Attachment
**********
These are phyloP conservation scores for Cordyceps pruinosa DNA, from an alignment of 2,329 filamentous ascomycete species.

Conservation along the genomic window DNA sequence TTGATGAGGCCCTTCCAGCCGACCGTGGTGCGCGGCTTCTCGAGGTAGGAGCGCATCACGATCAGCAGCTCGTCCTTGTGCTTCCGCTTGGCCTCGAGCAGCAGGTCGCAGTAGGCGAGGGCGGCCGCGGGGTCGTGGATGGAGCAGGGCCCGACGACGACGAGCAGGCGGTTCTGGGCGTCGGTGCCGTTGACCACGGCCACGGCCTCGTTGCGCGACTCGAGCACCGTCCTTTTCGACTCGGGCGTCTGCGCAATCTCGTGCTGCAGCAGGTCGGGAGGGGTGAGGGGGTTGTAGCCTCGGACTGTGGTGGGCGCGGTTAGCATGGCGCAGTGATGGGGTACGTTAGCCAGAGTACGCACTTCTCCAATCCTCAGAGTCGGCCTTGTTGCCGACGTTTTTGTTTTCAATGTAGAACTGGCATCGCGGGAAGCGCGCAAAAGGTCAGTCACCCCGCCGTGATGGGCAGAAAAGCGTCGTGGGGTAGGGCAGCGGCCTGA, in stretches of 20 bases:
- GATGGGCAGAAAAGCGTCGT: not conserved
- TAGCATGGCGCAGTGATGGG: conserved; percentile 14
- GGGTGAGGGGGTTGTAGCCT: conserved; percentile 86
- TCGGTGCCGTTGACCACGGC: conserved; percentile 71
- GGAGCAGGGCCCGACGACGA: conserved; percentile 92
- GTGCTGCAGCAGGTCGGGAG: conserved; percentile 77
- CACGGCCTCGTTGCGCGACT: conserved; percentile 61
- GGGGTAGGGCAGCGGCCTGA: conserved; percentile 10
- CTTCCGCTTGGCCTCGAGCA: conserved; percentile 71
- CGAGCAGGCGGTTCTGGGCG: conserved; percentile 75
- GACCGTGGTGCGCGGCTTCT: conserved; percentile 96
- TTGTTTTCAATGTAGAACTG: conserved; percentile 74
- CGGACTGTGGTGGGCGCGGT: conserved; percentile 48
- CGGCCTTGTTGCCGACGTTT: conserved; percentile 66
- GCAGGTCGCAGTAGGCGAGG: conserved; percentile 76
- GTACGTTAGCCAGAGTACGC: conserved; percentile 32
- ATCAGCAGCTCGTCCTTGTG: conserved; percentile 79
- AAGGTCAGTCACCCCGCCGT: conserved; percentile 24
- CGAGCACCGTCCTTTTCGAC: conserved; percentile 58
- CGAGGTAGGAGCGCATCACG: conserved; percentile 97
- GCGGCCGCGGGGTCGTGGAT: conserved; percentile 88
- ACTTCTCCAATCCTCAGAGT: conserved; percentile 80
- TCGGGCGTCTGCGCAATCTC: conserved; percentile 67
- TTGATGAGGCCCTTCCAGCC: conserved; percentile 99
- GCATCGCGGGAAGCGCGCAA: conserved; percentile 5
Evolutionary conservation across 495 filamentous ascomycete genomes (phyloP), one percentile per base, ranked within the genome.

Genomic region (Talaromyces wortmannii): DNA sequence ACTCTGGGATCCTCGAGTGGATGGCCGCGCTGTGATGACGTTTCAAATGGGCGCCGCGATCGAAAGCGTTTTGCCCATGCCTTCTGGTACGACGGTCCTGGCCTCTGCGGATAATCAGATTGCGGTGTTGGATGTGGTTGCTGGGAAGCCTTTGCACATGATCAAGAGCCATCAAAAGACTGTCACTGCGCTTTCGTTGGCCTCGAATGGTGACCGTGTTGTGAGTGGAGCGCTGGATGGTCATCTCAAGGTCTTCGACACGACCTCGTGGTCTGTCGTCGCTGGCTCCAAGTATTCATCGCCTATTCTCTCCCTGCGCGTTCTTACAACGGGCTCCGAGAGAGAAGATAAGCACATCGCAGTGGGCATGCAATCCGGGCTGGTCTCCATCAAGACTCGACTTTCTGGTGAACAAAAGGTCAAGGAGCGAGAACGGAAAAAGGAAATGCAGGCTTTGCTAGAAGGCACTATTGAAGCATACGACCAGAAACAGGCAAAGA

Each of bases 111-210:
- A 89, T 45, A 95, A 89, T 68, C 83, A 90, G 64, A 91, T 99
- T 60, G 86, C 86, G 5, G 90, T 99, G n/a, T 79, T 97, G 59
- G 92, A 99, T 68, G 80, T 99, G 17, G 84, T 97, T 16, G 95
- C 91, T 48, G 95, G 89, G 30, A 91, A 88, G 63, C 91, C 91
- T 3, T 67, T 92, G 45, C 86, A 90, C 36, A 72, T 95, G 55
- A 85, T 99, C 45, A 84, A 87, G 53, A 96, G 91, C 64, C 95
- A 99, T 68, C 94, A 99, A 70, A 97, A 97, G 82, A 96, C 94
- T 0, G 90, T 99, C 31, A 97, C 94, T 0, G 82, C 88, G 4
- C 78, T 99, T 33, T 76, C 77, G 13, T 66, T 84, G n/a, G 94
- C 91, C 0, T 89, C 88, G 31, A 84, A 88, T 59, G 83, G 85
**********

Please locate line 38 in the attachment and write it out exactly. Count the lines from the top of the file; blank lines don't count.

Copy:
- T 0, G 90, T 99, C 31, A 97, C 94, T 0, G 82, C 88, G 4